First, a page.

Lively, entertaining reviews of, and essays on, old and newer films and everything relating to them, written by professional author William Schoell.

Thursday, July 2, 2009


STREET SCENE (1994). Director: José Montes-Baquer.

The original Broadway production of Street Scene -- based on Elmer Rice's play and with a score by Kurt Weill -- bridged the gap between musical and opera and did a fine job of it. This is a well-directed and filmed video/DVD (originally shown on television) of the outstanding production mounted by Houston Grand Opera. The storyline concerns the unhappy Maurant family -- the mother seeks tenderness in another man's arms; the daughter wants a better life but isn't willing to pay the price she might have to pay to get it; etc. It builds up inexorably to tragedy and a bittersweet but inevitable finale. Ashley Putnam and Teri Hansen are superb as, respectively, Mrs. Maurant and her daughter, Rose; Marc Embree also scores as Frank Maurant, as does Kip Wilborn as intellectual Sam (who loves Rose) -- but then the entire cast is of a high order. The many memorable songs/arias include Lonely Town, Wrapped in a Ribbon, What Good Will the Moon Be?, Somebody's Going to Be So Handsome, which Mrs. Maurant sings to young son Willie; her song about life and her husband's bitter lament about new-fangled notions; and especially the stunning love duet We'll Go Away Together. A very, very memorable and moving experience.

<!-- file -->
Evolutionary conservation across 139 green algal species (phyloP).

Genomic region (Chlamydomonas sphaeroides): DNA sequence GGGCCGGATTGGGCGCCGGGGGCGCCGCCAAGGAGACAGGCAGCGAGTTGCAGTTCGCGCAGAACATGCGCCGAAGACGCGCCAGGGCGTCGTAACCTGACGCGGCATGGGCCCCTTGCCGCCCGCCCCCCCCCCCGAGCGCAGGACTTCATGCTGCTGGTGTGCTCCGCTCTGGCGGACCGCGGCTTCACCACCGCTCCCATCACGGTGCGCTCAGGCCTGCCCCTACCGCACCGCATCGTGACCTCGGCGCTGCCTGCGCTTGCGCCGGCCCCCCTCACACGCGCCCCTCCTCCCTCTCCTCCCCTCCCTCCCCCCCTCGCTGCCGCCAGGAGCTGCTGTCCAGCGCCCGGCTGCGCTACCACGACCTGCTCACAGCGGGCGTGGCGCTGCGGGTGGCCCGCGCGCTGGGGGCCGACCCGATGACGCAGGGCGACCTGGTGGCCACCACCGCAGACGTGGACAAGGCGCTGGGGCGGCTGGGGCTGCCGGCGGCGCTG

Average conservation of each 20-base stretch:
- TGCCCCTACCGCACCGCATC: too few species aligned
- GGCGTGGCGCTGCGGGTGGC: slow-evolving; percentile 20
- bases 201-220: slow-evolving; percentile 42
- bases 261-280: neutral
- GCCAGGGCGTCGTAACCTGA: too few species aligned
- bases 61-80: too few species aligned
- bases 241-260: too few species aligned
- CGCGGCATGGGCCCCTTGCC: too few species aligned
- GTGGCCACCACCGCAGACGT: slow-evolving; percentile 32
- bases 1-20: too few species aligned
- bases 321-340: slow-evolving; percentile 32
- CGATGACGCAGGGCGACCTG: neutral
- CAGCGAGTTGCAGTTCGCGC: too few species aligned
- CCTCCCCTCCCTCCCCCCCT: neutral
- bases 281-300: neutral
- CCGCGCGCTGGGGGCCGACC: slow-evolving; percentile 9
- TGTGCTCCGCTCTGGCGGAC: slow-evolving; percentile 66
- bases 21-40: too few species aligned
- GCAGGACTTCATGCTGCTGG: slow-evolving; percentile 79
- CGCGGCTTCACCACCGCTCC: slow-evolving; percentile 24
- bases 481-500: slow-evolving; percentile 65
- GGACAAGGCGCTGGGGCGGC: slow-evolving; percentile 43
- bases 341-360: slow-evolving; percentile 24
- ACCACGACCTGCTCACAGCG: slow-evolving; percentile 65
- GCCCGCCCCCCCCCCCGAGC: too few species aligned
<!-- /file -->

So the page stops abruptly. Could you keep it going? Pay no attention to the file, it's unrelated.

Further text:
Verdict: Outstanding on every level. ****.

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